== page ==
Every Summary Plan Description has to include one, a claims procedure that set forth the requirements for processing benefit claims and appeals.

The underlying ERISA statute was written in a paternalistic manner with explicit provisions intended to offer protection to “the interests of participants in employee benefit plans and their beneficiaries…by providing for appropriate remedies, sanctions, and ready access to the Federal courts.”

The Litigation Reality

However, despite ERISA’s lofty goals, the last 40-plus years of litigation have shown just the opposite as the courts have strongly favored employee benefit plan administrators and their insurers in disputes over entitlement to benefits claimed. Here’s our ways how that happened.

First, the courts have systematically stripped ERISA benefits claimants of rights they would otherwise retain in ordinary civil litigation such as the right to a trial by jury and the right to conduct depositions and to utilize other typical pre-trial investigative procedures.

Second, the courts have also barred claimants from collecting damages – both compensatory and punitive – regardless of the consequences of the benefit denial and irrespective of culpability.

Third, time limitations within which to bring suit are often shortened from what would ordinarily be the case if state statutes of limitations applied. And without any regulatory oversight, plans have been drafted to limit benefits and expand the circumstances under which benefit eligibility is curtailed or which would allow recoupment of benefits previously paid.

The fourth and final factor has been the one most damaging to benefit claimants: the inclusion of terms that trigger a standard of court review that almost always leads to a judicial outcome that upholds the denial of benefits.

The Firestone Supreme Court Decision and Judicial Review

In 1989, the Supreme Court decided Firestone Tire & Rubber Co. v. Bruch. Ostensibly a ruling in favor of benefit plan participants, Firestone was actually a huge victory for plan administrators and insurers that provide benefits such as health, life and disability insurance.

The Supreme Court held that a standard of judicial review that would afford no deference to either party in a dispute over entitlement to benefits was the norm and would be the default method of reviewing benefit claims.

However, the Court granted benefit plans carte blanche to incorporate plan terms that would reserve “discretion” to decide claims or even to interpret plan terms in a self-serving manner.

The consequence of the inclusion of such provisions in an employee plan means that a court hearing a benefit dispute case must defer to the benefit determination and uphold it, even if the decision was erroneous, so long as it was reasonable.

That standard of judicial review, known as the “arbitrary and capricious” or “abuse of discretion” standard has governed most litigation of employee benefit disputes until recently.

The change that has occurred has to do with insured plans. While the ERISA law normally trumps or preempts the application of state law to a dispute over benefits, a significant exception is that laws regulating insurance are saved from preemption.

In 2004, the National Association of Insurance Commissioners decided that consumers needed added protection against arbitrary claim denials and issued a model law that prohibited the inclusion of discretion-granting clauses in insurance policies, including policies that were subject to ERISA.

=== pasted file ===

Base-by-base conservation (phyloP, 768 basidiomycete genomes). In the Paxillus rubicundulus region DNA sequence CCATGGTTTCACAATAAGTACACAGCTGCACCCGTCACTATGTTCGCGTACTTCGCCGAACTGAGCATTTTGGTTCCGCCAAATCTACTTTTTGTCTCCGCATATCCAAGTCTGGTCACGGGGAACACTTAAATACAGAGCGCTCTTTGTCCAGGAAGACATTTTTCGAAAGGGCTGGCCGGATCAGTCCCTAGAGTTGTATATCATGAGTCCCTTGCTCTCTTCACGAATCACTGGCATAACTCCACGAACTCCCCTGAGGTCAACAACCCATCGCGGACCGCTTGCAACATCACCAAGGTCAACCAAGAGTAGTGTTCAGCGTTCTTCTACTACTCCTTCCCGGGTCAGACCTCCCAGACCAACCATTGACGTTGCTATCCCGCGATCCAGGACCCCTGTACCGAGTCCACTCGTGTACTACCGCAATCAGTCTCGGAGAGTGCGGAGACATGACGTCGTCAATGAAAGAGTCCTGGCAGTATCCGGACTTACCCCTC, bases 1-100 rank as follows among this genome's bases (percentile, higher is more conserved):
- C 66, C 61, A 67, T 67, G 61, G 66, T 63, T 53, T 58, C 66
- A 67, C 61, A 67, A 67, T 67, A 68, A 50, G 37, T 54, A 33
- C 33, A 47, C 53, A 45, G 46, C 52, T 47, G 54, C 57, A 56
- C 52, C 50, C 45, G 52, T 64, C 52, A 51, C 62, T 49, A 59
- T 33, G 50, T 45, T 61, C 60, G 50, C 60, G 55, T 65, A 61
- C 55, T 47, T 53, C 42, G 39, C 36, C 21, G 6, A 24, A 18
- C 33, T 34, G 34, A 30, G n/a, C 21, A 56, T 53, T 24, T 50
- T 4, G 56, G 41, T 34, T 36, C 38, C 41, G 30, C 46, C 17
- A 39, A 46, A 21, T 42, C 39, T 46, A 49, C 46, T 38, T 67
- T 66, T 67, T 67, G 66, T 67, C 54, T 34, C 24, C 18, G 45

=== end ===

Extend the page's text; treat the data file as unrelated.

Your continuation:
Since then, approximately half the states have issued statutes, regulations, or rulings that have incorporated some form of the model law. Recently, the Illinois Insurance Regulation prohibiting discretionary clauses adopted in 2005 was upheld following a court challenge.

The Fontaine Case as a Victory for Claimants

In Fontaine v. Metropolitan Life Insurance Company, a case brought by our firm, the U.S. Court of Appeals for the Seventh Federal Circuit rejected several arguments raised by MetLife, including an assertion that if the discretionary language is incorporated in a plan document other than an insurance policy or certificate, it would not be subject to the regulation.

The court cited a prior Supreme Court ruling that found such efforts to evade state insurance laws were ineffective so long as the plan was insured. Fontaine will undoubtedly even the playing field in future employee benefits litigation by removing the thumb on the scale in favor of plan administrators that a discretionary clause permits.

But not completely. The Fontaine ruling is applicable only to insured plans; and self-funded benefit plans and most retirement plans are exempt from that ruling.

About the Author

Mark D. DeBofsky is an attorney and the Principal of DeBofsky & Associates, P.C. His firm represents individuals in Chicago and nationwide in claims and litigation involving disability benefits, life and health insurance, pension or retirement, and long-term care insurance. Many of his cases have resulted in precedent setting decisions issued by the United States Court of Appeals for the Third, Seventh, Eighth, and Ninth Circuits. He is also an adjunct professor of law at John Marshall Law School, and a prolific author and speaker.

Disclaimer: The above material is intended for general information purposes and should not be relied on or construed as professional advice. Under the applicable Illinois Rules of Professional Conduct, the contents of this article may be considered to be attorney advertising. The transmission of this information is not intended to create, and receipt of it does not create a lawyer-client relationship.

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